Shrimp Bisque

My family has a tradition of having soup for Christmas Eve Dinner.

Usually we have Kansas City Steak Soup (recipe from the Plaza III for those of you KC folks) but this year we celebrated early and in Florida.

To change things up a bit (which I’m allowed to do since I’ll probably still make soup on actual Christmas Eve), we made luxurious Shrimp Bisque with beautiful pink Florida shrimp.

I first had this recipe at my friends Colleen & Nikolay’s house but it comes from Ina Garten’s cookbook Barefoot Contessa at Home.

This has a few special ingredients (hello…Brandy AND Sherry) but is well worth a little extra effort. It’s also worth the effort to seek out really good shrimp. They are, after all, the star of the show!

Here’s what you need:

Shrimp Bisque Ingredients

1 pound shrimp, Leeks, Garlic, Olive Oil, Butter, Flour (GF is fine), Half & Half, Fish Stock*, Brandy (or Cognac), Dry Sherry, Tomato Paste, Cayenne Pepper, Salt & Pepper.

Click here for a Shrimp Bisque Shopping List

Peel and devein 1 pound of lovely, large shrimp. SAVE THOSE SHELLS!!! They are going in the stock for extra flavor and we will strain them out later.


When I was making my list of Gifts for the Cook, I should have included one of those handy Shrimp Peelers. I bought mine at my local grocery store (look near the seafood counter) for a couple of bucks. Makes a great stocking stuffer if you like shrimp!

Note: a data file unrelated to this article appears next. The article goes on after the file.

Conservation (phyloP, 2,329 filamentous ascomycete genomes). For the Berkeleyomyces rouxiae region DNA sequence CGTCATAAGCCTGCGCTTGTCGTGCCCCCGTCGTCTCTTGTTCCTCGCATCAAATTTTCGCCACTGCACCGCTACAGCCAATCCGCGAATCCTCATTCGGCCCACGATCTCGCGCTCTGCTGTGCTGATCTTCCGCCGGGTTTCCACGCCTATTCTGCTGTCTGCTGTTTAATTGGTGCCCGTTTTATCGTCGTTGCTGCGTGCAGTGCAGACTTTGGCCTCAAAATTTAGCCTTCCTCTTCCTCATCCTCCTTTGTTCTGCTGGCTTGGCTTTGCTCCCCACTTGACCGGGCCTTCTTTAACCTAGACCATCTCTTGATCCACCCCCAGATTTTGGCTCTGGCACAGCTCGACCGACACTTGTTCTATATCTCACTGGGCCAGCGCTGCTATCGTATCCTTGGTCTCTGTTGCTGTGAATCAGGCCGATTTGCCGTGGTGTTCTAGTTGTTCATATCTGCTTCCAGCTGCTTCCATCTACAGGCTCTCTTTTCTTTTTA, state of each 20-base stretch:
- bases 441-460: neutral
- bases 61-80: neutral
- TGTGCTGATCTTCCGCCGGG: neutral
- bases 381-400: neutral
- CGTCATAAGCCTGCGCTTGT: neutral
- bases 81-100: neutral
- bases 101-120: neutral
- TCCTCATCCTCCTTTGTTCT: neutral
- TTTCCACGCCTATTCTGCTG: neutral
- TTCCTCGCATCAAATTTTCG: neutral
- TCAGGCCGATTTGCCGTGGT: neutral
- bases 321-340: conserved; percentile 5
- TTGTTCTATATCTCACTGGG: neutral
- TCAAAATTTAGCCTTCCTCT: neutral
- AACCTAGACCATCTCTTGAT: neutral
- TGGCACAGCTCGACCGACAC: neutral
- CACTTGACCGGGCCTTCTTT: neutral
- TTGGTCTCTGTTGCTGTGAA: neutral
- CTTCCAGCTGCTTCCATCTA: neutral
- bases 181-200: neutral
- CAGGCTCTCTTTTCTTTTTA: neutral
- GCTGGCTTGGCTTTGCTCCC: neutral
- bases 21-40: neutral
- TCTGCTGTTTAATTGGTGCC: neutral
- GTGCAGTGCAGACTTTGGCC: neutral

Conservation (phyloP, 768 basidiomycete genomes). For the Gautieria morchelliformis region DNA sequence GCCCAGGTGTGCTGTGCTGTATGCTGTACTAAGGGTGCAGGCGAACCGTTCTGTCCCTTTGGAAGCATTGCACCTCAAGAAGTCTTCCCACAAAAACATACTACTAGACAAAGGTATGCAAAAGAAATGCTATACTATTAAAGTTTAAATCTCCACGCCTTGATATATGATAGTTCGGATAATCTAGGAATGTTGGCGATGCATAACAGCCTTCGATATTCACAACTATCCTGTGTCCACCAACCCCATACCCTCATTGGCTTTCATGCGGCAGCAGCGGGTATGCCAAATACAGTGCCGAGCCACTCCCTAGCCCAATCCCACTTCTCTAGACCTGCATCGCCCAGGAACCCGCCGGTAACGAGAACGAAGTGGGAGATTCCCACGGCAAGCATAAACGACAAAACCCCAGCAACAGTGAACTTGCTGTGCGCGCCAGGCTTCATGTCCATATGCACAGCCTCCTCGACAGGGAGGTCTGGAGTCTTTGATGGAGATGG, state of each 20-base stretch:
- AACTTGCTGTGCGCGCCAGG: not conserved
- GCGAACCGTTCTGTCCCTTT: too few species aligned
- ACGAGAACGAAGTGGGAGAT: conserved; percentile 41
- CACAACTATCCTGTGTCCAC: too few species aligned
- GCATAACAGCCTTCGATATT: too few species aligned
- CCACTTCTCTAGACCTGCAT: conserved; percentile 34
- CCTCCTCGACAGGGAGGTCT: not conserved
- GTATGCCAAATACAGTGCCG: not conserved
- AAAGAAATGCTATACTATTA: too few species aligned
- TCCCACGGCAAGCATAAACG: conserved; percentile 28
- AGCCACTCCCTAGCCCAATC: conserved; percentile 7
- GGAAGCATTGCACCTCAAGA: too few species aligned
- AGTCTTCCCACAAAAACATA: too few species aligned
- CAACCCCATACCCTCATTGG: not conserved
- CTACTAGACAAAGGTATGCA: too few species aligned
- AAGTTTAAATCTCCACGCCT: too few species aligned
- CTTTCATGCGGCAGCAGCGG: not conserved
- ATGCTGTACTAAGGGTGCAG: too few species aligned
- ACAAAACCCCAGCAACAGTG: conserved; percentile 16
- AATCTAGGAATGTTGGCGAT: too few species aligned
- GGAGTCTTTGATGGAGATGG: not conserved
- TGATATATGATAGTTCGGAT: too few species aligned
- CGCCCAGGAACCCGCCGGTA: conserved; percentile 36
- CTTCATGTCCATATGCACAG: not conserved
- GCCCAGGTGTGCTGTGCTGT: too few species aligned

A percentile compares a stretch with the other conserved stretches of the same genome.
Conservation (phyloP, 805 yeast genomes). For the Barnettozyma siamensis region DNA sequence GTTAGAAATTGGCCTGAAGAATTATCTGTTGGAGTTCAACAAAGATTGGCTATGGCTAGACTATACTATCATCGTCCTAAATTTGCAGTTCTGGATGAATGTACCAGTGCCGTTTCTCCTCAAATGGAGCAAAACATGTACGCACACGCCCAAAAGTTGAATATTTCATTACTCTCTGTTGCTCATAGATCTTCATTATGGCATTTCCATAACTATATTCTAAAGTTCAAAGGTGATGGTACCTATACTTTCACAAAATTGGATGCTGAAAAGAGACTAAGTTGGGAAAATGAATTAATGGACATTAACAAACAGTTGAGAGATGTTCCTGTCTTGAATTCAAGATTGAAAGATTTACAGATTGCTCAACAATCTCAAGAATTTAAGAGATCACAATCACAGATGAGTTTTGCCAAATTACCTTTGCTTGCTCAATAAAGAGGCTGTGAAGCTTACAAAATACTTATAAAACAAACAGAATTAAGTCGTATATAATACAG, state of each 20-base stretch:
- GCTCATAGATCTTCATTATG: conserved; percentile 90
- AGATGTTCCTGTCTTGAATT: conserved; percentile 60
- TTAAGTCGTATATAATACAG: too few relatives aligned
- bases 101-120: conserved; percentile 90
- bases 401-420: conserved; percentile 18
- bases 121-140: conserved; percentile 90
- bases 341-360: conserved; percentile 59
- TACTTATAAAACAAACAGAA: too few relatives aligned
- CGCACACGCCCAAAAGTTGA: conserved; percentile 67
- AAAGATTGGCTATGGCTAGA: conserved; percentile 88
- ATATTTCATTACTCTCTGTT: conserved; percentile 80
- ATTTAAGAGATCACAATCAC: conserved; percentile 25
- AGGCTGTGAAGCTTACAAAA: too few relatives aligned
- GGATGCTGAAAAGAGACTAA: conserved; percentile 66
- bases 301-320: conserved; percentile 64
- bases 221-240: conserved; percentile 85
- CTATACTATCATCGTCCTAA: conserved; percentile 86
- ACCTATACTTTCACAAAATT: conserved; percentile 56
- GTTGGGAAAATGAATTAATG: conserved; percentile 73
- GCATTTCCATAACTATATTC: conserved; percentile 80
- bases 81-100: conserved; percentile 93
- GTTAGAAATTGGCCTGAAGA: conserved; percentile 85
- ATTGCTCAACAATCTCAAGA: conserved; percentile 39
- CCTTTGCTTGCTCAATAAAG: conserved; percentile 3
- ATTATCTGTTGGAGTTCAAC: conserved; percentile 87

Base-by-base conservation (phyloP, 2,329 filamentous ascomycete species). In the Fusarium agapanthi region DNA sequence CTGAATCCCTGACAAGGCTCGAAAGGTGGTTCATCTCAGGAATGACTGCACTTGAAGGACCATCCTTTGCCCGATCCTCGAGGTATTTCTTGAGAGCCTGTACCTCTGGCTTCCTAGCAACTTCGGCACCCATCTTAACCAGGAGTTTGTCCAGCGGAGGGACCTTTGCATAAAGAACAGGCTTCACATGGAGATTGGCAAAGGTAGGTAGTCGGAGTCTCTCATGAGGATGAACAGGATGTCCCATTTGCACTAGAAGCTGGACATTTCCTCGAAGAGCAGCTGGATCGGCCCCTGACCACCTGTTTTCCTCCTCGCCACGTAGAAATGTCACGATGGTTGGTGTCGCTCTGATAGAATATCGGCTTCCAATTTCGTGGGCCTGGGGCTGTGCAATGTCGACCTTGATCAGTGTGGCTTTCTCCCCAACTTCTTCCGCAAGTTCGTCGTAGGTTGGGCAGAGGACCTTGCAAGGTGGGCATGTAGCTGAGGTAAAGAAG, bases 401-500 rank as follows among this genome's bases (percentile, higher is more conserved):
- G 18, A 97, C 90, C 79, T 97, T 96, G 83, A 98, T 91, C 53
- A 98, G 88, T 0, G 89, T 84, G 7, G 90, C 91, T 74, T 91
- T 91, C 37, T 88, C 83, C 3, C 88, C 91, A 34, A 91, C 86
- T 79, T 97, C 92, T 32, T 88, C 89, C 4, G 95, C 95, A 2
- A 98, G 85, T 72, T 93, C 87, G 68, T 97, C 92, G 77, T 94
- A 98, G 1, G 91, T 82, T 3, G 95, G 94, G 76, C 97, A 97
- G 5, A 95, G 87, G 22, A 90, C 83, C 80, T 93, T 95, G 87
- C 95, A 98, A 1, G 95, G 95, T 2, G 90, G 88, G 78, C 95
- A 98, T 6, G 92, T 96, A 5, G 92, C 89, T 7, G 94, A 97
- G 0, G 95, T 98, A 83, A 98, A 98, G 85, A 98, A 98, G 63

Leeks are one of my favorite aromatic veggies. They are related to lilies and are much milder than onions.

Since they are grown in very sandy soil, they often have layers of dirt between the outer leaves. Cut the root off the bottom of the bulb and the tough outer big green tops off leaving just the white and light green parts.


Cut each section of leek in half and pull the pieces slightly apart so you can run them under cool water to remove any dirt in the layers.

When the leeks are clean, chop them up into half rounds. 3 leeks should give you about 2 cups chopped.

While you’re chopping, finely mince up 3 cloves of garlic to equal about 1 Tablespoon.


Let’s talk stock. I went all crazy a few weeks ago and made a big pot of homemade fish stock.

It’s similar to making Homemade Chicken Stock except in place of chicken bones, I used fish heads and added onion, celery, white wine, and peppercorns. (Julia’s recipe)

Just so I don’t confuse anyone, let me know if you want that recipe. Most people will probably want to go the easier route and purchase already prepared fish stock from the store.

To infuse the fish stock with even more flavor, we are going to quickly roast the shrimp shells.

Place the reserved shells in a large dry (no oil needed) sauce pan over medium high heat.

Roasting Shrimp Shells for Stock

Roast the shells quickly, only 2-3 minutes tops, until they are vibrant pink and smelling very shrimpy.

Add 4 cups of fish or seafood stock to the pan, reduce the heat to medium low, and simmer for 15 minutes.


Meanwhile add 2 Tablespoons of olive oil to a large soup pot or dutch oven. Working over only medium heat, add the chopped leeks and cook gently for 10 minutes until they are tender but not browned.

If the leeks start to brown around the edges, turn the heat down to a lower setting.